Tarare

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This article is about the French commune. For the opera by Salieri after a play by Beaumarchais, see Tarare (opera). For the 18th-century polyphagist, see Tarrare. For the 19th-century racehorse, see Tarrare (horse).
Tarare
Tarare is located in France
Tarare
Tarare
Coordinates: 45°53′49″N 4°26′02″E / 45.8969°N 4.4339°E / 45.8969; 4.4339Coordinates: 45°53′49″N 4°26′02″E / 45.8969°N 4.4339°E / 45.8969; 4.4339
Country France
Region Rhône-Alpes
Department Rhône
Arrondissement Villefranche-sur-Saône
Canton Tarare
(chef-lieu)
Intercommunality Pays de Tarare
Government
 • Mayor (2008–2014) Thomas Chadoeuf-Hoebeke
Area
 • Land1 13.99 km2 (5.40 sq mi)
Population (2006)
 • Population2 10,673
 • Population2 density 760/km2 (2,000/sq mi)
INSEE/Postal code 243 69 243 / 69 170
Elevation 350–727 m (1,148–2,385 ft)
(avg. 359 m or 1,178 ft)

1 French Land Register data, which excludes lakes, ponds, glaciers > 1 km² (0.386 sq mi or 247 acres) and river estuaries.

2 Population without double counting: residents of multiple communes (e.g., students and military personnel) only counted once.

Tarare is a commune in the Rhône department in eastern France.

It lies on the Turdine river, 28 miles west-northwest of Lyon by rail.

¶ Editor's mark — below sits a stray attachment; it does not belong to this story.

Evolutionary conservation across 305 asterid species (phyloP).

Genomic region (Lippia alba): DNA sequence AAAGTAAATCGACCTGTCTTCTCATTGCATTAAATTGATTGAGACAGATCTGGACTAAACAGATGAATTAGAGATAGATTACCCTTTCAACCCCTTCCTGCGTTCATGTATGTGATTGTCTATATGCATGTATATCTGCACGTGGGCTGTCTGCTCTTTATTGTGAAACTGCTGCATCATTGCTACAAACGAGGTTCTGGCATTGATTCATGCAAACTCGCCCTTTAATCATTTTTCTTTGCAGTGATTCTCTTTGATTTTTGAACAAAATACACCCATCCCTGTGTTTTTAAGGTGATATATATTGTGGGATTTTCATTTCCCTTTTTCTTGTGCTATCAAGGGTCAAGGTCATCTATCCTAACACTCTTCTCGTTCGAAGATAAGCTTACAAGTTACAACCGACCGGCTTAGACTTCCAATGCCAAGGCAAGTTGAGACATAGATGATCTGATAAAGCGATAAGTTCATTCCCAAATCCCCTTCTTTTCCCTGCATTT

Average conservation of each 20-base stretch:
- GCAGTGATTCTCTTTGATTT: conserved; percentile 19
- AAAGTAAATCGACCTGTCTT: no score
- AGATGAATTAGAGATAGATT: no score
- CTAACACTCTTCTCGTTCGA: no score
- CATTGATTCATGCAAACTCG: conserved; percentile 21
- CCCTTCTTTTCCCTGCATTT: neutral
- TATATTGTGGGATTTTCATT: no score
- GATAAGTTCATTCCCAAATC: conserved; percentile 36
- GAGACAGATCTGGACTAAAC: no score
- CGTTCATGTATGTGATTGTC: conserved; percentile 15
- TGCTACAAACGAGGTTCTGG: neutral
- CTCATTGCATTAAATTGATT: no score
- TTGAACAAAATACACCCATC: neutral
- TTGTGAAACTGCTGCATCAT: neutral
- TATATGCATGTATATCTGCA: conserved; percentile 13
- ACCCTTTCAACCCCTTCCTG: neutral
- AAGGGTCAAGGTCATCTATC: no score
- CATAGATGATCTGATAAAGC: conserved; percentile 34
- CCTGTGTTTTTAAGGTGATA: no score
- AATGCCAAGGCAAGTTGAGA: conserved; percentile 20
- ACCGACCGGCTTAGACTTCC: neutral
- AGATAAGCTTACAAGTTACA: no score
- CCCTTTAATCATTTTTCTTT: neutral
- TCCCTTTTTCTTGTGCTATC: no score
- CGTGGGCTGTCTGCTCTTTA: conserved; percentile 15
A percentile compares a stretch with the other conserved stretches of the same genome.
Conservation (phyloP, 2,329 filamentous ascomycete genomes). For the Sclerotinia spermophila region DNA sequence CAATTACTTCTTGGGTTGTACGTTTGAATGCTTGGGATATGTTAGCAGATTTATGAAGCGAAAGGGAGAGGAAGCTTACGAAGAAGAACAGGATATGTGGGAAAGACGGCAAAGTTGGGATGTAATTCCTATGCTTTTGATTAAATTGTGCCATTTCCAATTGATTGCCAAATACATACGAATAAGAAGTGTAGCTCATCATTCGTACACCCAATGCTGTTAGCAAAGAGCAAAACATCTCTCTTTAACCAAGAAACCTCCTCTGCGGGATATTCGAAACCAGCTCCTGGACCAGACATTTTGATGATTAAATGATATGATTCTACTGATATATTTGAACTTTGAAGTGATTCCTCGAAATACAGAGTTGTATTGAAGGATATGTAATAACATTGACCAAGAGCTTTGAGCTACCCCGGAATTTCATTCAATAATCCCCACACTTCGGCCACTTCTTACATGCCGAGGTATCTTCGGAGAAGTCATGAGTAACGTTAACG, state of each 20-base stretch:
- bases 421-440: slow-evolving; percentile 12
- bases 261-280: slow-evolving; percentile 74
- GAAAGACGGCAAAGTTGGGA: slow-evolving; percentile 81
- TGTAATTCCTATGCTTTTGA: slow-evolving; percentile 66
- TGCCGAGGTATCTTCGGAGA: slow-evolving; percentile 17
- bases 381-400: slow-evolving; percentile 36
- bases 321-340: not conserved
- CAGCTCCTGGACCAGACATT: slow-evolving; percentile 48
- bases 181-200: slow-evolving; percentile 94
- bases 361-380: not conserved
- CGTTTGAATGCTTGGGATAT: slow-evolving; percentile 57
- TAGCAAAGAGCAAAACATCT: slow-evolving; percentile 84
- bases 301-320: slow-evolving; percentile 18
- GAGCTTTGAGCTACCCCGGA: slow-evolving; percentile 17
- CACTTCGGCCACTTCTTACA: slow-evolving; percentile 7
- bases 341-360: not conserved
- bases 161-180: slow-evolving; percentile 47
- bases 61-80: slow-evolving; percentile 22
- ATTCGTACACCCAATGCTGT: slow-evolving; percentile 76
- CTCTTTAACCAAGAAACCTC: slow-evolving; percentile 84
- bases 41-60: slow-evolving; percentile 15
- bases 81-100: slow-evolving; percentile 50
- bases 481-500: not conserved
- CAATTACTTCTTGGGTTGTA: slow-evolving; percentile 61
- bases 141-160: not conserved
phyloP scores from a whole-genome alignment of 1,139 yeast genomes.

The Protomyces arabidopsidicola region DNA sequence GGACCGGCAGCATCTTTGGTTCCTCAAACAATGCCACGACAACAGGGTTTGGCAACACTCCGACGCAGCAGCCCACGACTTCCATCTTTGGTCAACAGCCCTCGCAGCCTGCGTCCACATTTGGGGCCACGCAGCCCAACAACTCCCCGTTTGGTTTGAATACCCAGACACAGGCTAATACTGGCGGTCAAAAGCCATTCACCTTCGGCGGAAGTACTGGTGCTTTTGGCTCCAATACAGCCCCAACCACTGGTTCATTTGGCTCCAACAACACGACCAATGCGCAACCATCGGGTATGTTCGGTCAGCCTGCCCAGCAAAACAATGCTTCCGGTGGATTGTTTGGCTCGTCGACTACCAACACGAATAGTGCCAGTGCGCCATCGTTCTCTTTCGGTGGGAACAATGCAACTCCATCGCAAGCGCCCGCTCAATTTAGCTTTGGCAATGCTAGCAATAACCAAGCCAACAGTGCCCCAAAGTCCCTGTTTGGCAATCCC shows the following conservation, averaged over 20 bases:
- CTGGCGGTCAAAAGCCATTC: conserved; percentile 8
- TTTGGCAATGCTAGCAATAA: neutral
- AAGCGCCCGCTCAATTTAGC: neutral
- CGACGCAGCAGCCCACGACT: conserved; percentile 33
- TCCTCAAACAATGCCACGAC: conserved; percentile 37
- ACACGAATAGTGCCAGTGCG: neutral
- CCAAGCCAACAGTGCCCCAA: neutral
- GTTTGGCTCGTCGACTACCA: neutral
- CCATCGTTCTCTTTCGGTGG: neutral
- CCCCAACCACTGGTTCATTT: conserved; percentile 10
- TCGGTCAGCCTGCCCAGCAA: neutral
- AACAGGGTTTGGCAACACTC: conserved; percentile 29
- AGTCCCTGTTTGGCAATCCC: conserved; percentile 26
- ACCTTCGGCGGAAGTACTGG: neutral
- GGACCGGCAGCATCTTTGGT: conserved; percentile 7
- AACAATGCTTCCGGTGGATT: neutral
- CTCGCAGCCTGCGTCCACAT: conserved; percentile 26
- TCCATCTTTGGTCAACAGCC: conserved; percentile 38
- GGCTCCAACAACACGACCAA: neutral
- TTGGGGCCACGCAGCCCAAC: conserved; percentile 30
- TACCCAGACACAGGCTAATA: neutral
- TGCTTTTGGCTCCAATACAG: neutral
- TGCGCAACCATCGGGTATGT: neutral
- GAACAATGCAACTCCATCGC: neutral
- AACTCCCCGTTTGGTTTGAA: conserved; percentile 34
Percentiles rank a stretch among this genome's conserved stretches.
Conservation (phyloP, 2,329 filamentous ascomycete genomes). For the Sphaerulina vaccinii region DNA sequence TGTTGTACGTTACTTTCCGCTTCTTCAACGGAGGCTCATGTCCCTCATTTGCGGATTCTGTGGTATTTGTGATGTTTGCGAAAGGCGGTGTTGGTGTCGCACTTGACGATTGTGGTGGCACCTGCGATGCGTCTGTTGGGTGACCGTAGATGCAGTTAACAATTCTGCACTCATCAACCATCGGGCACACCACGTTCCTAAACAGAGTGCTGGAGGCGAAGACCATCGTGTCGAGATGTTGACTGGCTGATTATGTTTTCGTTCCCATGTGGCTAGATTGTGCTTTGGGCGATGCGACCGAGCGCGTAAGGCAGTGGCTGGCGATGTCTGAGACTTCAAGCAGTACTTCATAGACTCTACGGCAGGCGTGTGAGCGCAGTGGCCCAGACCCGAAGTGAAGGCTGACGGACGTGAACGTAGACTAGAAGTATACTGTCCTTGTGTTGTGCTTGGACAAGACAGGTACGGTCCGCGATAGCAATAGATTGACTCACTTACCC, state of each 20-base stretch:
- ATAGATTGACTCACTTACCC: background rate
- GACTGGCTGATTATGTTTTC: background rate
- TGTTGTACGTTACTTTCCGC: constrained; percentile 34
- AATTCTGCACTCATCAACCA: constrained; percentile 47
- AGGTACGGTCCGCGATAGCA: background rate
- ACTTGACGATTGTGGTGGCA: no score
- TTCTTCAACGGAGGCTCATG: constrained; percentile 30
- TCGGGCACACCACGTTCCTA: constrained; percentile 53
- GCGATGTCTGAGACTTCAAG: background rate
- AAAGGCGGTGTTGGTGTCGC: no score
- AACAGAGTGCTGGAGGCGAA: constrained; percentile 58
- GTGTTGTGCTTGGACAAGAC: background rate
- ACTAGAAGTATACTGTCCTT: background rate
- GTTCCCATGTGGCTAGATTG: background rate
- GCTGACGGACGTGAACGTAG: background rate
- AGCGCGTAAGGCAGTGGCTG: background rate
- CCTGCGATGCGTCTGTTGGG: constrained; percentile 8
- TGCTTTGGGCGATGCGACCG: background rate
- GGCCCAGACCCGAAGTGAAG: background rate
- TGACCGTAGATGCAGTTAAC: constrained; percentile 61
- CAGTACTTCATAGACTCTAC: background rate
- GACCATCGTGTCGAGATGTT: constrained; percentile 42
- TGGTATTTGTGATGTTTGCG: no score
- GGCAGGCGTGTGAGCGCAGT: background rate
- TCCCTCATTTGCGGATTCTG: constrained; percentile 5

History[edit]

Pop. (1906) 11,643.

The current population of the town of Tarare (2007 census) is 10,869.[1]

Economy[edit]

According to the 1911 Encyclopædia Britannica Eleventh Edition:

"Tarare is the centre of a region engaged in the production of muslins, tarletans, embroidery and silk-plush, and in printing, bleaching and other subsidiary processes. Till 1756, when the manufacture of muslins was introduced from Switzerland, the town lay unknown among the Beaujolais mountains. The manufacture of Swiss cotton yarns and crochet embroideries was introduced at the end of the 18th century; at the beginning of the 19th figured stuffs, openworks and zephyrs were first produced. The manufacture of silk-plush for hats and machine-made velvets was set up towards the end of the 19th century. A busy trade is carried on in corn, cattle, linen, hemp, thread and leather."

Nearby villages[edit]

See also[edit]

References[edit]